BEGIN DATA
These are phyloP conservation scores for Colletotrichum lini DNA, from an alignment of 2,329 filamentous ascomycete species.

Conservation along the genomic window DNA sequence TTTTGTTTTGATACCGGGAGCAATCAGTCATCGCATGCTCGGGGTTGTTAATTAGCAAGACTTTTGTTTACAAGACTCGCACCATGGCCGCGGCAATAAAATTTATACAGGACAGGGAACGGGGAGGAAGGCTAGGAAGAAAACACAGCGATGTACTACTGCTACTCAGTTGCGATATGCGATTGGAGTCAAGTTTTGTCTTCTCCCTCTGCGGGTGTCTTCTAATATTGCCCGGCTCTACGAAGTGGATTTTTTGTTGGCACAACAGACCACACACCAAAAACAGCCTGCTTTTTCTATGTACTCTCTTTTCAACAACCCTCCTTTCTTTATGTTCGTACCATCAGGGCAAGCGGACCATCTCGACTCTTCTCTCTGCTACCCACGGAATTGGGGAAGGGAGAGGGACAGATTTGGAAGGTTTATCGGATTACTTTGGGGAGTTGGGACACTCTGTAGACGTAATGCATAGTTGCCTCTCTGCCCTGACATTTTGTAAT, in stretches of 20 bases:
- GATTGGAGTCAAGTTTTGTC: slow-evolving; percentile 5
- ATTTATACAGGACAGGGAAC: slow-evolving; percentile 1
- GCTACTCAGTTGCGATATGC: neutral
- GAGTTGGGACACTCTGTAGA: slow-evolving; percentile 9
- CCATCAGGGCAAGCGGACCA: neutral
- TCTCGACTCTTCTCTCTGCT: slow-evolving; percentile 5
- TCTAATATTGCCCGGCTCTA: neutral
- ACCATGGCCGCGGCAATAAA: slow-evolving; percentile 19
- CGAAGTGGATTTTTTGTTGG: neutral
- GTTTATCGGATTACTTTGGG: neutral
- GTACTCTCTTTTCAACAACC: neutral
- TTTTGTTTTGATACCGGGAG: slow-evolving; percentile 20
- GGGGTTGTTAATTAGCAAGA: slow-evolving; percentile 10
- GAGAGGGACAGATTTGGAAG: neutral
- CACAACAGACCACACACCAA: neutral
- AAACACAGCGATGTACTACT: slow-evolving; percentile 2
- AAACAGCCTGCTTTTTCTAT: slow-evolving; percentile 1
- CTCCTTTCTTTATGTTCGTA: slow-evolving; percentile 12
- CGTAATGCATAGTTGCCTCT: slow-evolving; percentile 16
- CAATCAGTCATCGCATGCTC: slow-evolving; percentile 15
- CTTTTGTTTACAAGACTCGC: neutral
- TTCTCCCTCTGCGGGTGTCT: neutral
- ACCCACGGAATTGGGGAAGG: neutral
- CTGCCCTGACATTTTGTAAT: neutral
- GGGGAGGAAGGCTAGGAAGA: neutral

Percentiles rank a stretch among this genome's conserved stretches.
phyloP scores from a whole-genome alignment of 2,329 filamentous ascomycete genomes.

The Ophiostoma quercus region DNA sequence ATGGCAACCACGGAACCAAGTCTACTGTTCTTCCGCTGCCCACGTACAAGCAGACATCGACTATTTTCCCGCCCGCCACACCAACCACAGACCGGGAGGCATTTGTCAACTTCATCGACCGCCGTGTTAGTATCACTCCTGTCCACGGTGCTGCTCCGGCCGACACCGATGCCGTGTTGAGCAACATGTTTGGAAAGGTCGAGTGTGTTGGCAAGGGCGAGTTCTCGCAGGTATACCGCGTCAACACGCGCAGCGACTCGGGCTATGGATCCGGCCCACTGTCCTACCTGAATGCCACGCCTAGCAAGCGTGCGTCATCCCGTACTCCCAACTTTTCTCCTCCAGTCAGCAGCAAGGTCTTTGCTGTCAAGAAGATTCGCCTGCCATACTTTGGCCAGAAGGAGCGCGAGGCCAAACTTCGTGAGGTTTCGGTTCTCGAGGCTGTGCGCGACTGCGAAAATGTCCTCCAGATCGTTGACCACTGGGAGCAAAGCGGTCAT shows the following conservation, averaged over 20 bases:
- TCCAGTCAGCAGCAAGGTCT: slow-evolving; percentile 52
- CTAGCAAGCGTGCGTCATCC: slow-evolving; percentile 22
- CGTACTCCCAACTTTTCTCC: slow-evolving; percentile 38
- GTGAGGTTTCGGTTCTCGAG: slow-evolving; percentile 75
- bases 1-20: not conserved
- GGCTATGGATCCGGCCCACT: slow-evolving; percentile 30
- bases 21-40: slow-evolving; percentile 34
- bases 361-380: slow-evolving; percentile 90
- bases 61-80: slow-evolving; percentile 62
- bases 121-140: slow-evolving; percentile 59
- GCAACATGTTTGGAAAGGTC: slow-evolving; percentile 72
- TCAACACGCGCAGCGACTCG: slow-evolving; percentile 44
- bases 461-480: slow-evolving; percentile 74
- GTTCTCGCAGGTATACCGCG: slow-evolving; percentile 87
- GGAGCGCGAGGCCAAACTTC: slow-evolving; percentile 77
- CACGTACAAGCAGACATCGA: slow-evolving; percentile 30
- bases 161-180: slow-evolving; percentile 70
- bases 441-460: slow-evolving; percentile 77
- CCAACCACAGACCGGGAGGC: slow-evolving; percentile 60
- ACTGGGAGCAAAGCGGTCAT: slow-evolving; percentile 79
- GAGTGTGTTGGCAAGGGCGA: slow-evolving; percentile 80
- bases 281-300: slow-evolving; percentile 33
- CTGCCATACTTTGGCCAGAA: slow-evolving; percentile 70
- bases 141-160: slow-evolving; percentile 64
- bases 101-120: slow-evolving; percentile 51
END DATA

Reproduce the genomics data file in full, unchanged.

These are phyloP conservation scores for Colletotrichum lini DNA, from an alignment of 2,329 filamentous ascomycete species.

Conservation along the genomic window DNA sequence TTTTGTTTTGATACCGGGAGCAATCAGTCATCGCATGCTCGGGGTTGTTAATTAGCAAGACTTTTGTTTACAAGACTCGCACCATGGCCGCGGCAATAAAATTTATACAGGACAGGGAACGGGGAGGAAGGCTAGGAAGAAAACACAGCGATGTACTACTGCTACTCAGTTGCGATATGCGATTGGAGTCAAGTTTTGTCTTCTCCCTCTGCGGGTGTCTTCTAATATTGCCCGGCTCTACGAAGTGGATTTTTTGTTGGCACAACAGACCACACACCAAAAACAGCCTGCTTTTTCTATGTACTCTCTTTTCAACAACCCTCCTTTCTTTATGTTCGTACCATCAGGGCAAGCGGACCATCTCGACTCTTCTCTCTGCTACCCACGGAATTGGGGAAGGGAGAGGGACAGATTTGGAAGGTTTATCGGATTACTTTGGGGAGTTGGGACACTCTGTAGACGTAATGCATAGTTGCCTCTCTGCCCTGACATTTTGTAAT, in stretches of 20 bases:
- GATTGGAGTCAAGTTTTGTC: slow-evolving; percentile 5
- ATTTATACAGGACAGGGAAC: slow-evolving; percentile 1
- GCTACTCAGTTGCGATATGC: neutral
- GAGTTGGGACACTCTGTAGA: slow-evolving; percentile 9
- CCATCAGGGCAAGCGGACCA: neutral
- TCTCGACTCTTCTCTCTGCT: slow-evolving; percentile 5
- TCTAATATTGCCCGGCTCTA: neutral
- ACCATGGCCGCGGCAATAAA: slow-evolving; percentile 19
- CGAAGTGGATTTTTTGTTGG: neutral
- GTTTATCGGATTACTTTGGG: neutral
- GTACTCTCTTTTCAACAACC: neutral
- TTTTGTTTTGATACCGGGAG: slow-evolving; percentile 20
- GGGGTTGTTAATTAGCAAGA: slow-evolving; percentile 10
- GAGAGGGACAGATTTGGAAG: neutral
- CACAACAGACCACACACCAA: neutral
- AAACACAGCGATGTACTACT: slow-evolving; percentile 2
- AAACAGCCTGCTTTTTCTAT: slow-evolving; percentile 1
- CTCCTTTCTTTATGTTCGTA: slow-evolving; percentile 12
- CGTAATGCATAGTTGCCTCT: slow-evolving; percentile 16
- CAATCAGTCATCGCATGCTC: slow-evolving; percentile 15
- CTTTTGTTTACAAGACTCGC: neutral
- TTCTCCCTCTGCGGGTGTCT: neutral
- ACCCACGGAATTGGGGAAGG: neutral
- CTGCCCTGACATTTTGTAAT: neutral
- GGGGAGGAAGGCTAGGAAGA: neutral

Percentiles rank a stretch among this genome's conserved stretches.
phyloP scores from a whole-genome alignment of 2,329 filamentous ascomycete genomes.

The Ophiostoma quercus region DNA sequence ATGGCAACCACGGAACCAAGTCTACTGTTCTTCCGCTGCCCACGTACAAGCAGACATCGACTATTTTCCCGCCCGCCACACCAACCACAGACCGGGAGGCATTTGTCAACTTCATCGACCGCCGTGTTAGTATCACTCCTGTCCACGGTGCTGCTCCGGCCGACACCGATGCCGTGTTGAGCAACATGTTTGGAAAGGTCGAGTGTGTTGGCAAGGGCGAGTTCTCGCAGGTATACCGCGTCAACACGCGCAGCGACTCGGGCTATGGATCCGGCCCACTGTCCTACCTGAATGCCACGCCTAGCAAGCGTGCGTCATCCCGTACTCCCAACTTTTCTCCTCCAGTCAGCAGCAAGGTCTTTGCTGTCAAGAAGATTCGCCTGCCATACTTTGGCCAGAAGGAGCGCGAGGCCAAACTTCGTGAGGTTTCGGTTCTCGAGGCTGTGCGCGACTGCGAAAATGTCCTCCAGATCGTTGACCACTGGGAGCAAAGCGGTCAT shows the following conservation, averaged over 20 bases:
- TCCAGTCAGCAGCAAGGTCT: slow-evolving; percentile 52
- CTAGCAAGCGTGCGTCATCC: slow-evolving; percentile 22
- CGTACTCCCAACTTTTCTCC: slow-evolving; percentile 38
- GTGAGGTTTCGGTTCTCGAG: slow-evolving; percentile 75
- bases 1-20: not conserved
- GGCTATGGATCCGGCCCACT: slow-evolving; percentile 30
- bases 21-40: slow-evolving; percentile 34
- bases 361-380: slow-evolving; percentile 90
- bases 61-80: slow-evolving; percentile 62
- bases 121-140: slow-evolving; percentile 59
- GCAACATGTTTGGAAAGGTC: slow-evolving; percentile 72
- TCAACACGCGCAGCGACTCG: slow-evolving; percentile 44
- bases 461-480: slow-evolving; percentile 74
- GTTCTCGCAGGTATACCGCG: slow-evolving; percentile 87
- GGAGCGCGAGGCCAAACTTC: slow-evolving; percentile 77
- CACGTACAAGCAGACATCGA: slow-evolving; percentile 30
- bases 161-180: slow-evolving; percentile 70
- bases 441-460: slow-evolving; percentile 77
- CCAACCACAGACCGGGAGGC: slow-evolving; percentile 60
- ACTGGGAGCAAAGCGGTCAT: slow-evolving; percentile 79
- GAGTGTGTTGGCAAGGGCGA: slow-evolving; percentile 80
- bases 281-300: slow-evolving; percentile 33
- CTGCCATACTTTGGCCAGAA: slow-evolving; percentile 70
- bases 141-160: slow-evolving; percentile 64
- bases 101-120: slow-evolving; percentile 51